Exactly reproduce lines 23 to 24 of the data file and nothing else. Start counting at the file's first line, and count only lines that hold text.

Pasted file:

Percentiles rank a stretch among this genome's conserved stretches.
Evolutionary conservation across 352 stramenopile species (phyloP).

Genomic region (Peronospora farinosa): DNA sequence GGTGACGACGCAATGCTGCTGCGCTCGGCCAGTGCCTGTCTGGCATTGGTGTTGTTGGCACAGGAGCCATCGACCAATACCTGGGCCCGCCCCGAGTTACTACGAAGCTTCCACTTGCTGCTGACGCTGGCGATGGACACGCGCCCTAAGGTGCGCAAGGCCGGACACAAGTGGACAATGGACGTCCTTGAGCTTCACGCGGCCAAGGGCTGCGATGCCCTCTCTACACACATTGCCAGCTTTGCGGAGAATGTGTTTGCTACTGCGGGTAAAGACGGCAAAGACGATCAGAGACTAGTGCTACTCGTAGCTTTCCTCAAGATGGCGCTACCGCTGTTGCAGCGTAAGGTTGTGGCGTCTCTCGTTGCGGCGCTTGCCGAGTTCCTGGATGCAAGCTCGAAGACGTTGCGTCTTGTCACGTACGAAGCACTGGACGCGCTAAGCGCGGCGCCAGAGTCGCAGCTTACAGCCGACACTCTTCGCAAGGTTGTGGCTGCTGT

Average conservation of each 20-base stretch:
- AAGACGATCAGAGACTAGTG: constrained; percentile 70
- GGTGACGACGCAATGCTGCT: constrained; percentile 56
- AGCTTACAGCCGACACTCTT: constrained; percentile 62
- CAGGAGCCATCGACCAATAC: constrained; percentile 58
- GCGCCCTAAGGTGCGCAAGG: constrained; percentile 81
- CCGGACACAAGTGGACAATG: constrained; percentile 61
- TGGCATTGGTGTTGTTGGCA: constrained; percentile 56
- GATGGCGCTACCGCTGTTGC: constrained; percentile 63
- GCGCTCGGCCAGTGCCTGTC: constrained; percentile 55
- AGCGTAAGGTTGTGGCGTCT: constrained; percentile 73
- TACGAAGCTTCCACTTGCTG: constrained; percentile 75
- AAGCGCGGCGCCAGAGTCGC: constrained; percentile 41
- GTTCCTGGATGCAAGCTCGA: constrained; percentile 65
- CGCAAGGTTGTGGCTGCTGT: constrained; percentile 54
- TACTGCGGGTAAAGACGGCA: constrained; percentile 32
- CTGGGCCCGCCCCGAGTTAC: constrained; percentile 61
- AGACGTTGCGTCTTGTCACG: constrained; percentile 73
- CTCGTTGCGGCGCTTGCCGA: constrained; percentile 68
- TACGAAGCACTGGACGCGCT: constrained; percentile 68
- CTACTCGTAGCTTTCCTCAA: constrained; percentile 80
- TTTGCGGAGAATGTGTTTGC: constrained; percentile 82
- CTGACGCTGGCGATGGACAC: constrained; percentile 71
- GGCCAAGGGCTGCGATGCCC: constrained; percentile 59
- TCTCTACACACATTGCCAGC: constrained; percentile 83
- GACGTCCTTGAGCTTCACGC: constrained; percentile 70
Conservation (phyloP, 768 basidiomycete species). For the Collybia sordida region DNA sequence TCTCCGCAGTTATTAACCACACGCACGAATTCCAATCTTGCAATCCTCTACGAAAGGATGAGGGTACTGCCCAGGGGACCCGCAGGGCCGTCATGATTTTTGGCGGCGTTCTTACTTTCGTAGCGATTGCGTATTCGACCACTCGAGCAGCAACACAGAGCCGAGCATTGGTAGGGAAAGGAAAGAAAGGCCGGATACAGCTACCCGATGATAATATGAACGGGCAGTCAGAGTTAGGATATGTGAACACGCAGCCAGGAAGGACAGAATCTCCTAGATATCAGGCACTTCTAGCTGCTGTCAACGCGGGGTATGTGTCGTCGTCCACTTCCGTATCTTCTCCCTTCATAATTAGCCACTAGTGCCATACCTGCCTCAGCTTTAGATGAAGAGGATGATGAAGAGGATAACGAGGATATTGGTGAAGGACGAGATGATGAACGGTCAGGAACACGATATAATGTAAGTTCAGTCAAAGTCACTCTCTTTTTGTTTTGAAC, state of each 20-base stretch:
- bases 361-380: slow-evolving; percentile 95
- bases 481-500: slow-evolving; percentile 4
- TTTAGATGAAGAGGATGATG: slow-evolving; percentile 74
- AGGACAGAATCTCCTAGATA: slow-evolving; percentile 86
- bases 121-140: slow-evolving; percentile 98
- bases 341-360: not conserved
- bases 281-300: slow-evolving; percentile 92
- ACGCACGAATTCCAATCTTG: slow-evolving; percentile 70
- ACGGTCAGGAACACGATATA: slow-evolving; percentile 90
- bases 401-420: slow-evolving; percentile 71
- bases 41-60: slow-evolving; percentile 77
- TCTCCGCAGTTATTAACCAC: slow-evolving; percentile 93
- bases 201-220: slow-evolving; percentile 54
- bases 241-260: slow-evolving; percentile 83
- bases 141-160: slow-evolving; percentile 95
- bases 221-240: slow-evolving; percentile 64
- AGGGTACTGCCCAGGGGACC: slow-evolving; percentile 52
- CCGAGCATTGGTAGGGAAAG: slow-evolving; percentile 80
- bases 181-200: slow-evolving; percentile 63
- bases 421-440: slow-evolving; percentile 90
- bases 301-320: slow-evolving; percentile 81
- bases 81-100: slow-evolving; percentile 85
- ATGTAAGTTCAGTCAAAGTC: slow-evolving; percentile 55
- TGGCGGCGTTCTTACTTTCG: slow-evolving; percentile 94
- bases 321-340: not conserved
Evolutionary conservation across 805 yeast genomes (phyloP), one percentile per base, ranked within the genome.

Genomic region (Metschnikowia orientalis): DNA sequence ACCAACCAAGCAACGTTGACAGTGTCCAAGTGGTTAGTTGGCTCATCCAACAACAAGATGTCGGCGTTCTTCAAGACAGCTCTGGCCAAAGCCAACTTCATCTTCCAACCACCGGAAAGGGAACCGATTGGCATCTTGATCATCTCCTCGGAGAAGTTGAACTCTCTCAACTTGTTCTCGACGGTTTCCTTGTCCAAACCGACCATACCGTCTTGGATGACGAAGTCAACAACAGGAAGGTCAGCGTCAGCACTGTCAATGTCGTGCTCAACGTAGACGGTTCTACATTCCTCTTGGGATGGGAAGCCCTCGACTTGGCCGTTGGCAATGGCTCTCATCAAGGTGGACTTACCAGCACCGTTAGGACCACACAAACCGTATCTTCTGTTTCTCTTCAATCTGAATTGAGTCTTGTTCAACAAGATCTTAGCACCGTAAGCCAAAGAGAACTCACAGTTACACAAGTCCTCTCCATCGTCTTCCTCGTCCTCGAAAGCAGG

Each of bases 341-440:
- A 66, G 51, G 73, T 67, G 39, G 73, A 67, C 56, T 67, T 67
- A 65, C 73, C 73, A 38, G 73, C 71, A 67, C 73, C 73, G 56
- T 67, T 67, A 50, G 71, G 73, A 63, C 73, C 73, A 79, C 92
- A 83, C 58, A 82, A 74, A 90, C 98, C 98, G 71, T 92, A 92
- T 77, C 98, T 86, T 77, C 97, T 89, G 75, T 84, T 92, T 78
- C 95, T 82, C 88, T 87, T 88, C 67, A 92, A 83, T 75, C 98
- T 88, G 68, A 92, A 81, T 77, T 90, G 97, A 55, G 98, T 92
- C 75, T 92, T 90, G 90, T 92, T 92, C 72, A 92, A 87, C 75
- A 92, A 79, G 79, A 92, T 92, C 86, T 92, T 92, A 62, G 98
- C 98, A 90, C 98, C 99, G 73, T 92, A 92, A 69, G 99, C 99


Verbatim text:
- TACGAAGCACTGGACGCGCT: constrained; percentile 68
- CTACTCGTAGCTTTCCTCAA: constrained; percentile 80